Farming crops with rocks to reduce CO2 and improve global food security
This blog by Phys describes a study that suggests that adding fast-reacting silicate rocks to croplands could capture CO2 and give increased protection from pests and diseases while restoring soil structure and fertility. In the study by the University of Sheffield, amending soils were used with abundant crushed silicate rocks, like basalt, left over from ancient volcanic eruptions. As these minute rock grains dissolve chemically in soils, they take up carbon dioxide and release plant-essential nutrients. Critically, enhanced rock weathering works together with existing managed croplands. Unlike other carbon removal strategies being considered, it doesn’t compete for land used to grow food or increase the demand for freshwater. Other benefits include reducing the usage of agricultural fertilizers and pesticides, lowering the cost of food production, increasing the profitability of farms and reducing the barriers to uptake by the agricultural sector. According to scientists, these new findings help move the debate forward for an under-researched strategy of CO2 removal from the atmosphere – enhanced rock weathering – and highlights supplementary benefits for food and soils. According to them, adopting strategies like this new research that actively remove CO2 can have a massive impact and be adapted very quickly.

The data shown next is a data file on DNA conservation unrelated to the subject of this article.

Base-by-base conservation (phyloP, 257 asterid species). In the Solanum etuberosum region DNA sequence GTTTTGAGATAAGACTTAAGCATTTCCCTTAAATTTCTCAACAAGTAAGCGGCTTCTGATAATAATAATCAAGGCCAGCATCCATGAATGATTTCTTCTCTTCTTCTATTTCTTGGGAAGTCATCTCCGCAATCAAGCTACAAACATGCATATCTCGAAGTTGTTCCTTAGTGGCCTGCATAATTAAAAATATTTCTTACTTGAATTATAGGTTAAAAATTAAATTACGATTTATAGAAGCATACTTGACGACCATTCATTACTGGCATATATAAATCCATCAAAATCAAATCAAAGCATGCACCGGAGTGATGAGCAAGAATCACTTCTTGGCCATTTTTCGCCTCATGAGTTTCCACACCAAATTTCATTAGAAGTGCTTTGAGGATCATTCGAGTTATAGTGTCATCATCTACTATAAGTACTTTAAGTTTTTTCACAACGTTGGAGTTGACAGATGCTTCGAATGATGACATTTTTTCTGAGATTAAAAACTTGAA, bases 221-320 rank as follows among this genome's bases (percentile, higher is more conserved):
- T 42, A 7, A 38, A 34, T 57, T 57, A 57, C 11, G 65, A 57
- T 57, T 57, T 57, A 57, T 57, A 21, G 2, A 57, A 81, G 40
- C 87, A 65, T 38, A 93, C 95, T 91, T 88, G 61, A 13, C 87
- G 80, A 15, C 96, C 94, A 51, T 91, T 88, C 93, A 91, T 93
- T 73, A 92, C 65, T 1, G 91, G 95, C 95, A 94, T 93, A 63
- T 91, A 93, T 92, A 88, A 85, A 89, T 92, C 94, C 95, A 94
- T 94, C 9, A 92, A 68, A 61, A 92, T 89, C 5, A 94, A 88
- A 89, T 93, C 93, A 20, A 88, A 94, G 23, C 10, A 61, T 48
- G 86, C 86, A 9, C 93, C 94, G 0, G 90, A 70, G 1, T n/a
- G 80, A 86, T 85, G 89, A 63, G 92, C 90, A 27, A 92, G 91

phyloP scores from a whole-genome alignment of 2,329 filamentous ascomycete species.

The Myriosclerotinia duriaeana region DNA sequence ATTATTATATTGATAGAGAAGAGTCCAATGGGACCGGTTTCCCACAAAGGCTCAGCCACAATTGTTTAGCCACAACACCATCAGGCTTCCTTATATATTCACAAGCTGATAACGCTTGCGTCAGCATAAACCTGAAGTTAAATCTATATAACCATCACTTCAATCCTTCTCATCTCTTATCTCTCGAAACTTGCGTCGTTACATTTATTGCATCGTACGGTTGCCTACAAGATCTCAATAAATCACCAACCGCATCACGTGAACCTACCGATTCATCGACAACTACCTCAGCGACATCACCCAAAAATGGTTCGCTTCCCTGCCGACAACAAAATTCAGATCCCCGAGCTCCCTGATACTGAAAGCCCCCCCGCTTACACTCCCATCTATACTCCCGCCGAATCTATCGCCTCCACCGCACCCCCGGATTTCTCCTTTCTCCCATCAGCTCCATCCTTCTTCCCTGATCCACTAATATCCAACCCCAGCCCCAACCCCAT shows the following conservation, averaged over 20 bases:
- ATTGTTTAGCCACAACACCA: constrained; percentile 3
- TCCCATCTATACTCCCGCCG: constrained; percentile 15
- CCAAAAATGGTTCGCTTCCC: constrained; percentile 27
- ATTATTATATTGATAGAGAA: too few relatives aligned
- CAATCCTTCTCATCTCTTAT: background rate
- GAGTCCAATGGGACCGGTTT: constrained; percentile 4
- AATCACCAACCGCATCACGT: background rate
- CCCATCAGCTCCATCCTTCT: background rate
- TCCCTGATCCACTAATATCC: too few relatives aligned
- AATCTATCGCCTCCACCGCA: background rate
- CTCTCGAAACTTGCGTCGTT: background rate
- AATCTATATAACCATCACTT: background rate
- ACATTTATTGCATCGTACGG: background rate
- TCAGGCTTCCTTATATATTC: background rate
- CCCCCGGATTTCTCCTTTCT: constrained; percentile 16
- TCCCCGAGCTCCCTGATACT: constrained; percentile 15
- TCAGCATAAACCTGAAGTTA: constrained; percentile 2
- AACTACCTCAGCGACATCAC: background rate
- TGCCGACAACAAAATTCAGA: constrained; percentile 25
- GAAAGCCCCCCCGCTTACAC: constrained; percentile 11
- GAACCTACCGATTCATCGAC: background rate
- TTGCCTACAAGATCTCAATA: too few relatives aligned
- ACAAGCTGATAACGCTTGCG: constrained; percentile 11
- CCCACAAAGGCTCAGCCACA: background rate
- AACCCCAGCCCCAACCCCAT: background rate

The related study (PDF) was published in Nature Plants and can be found here.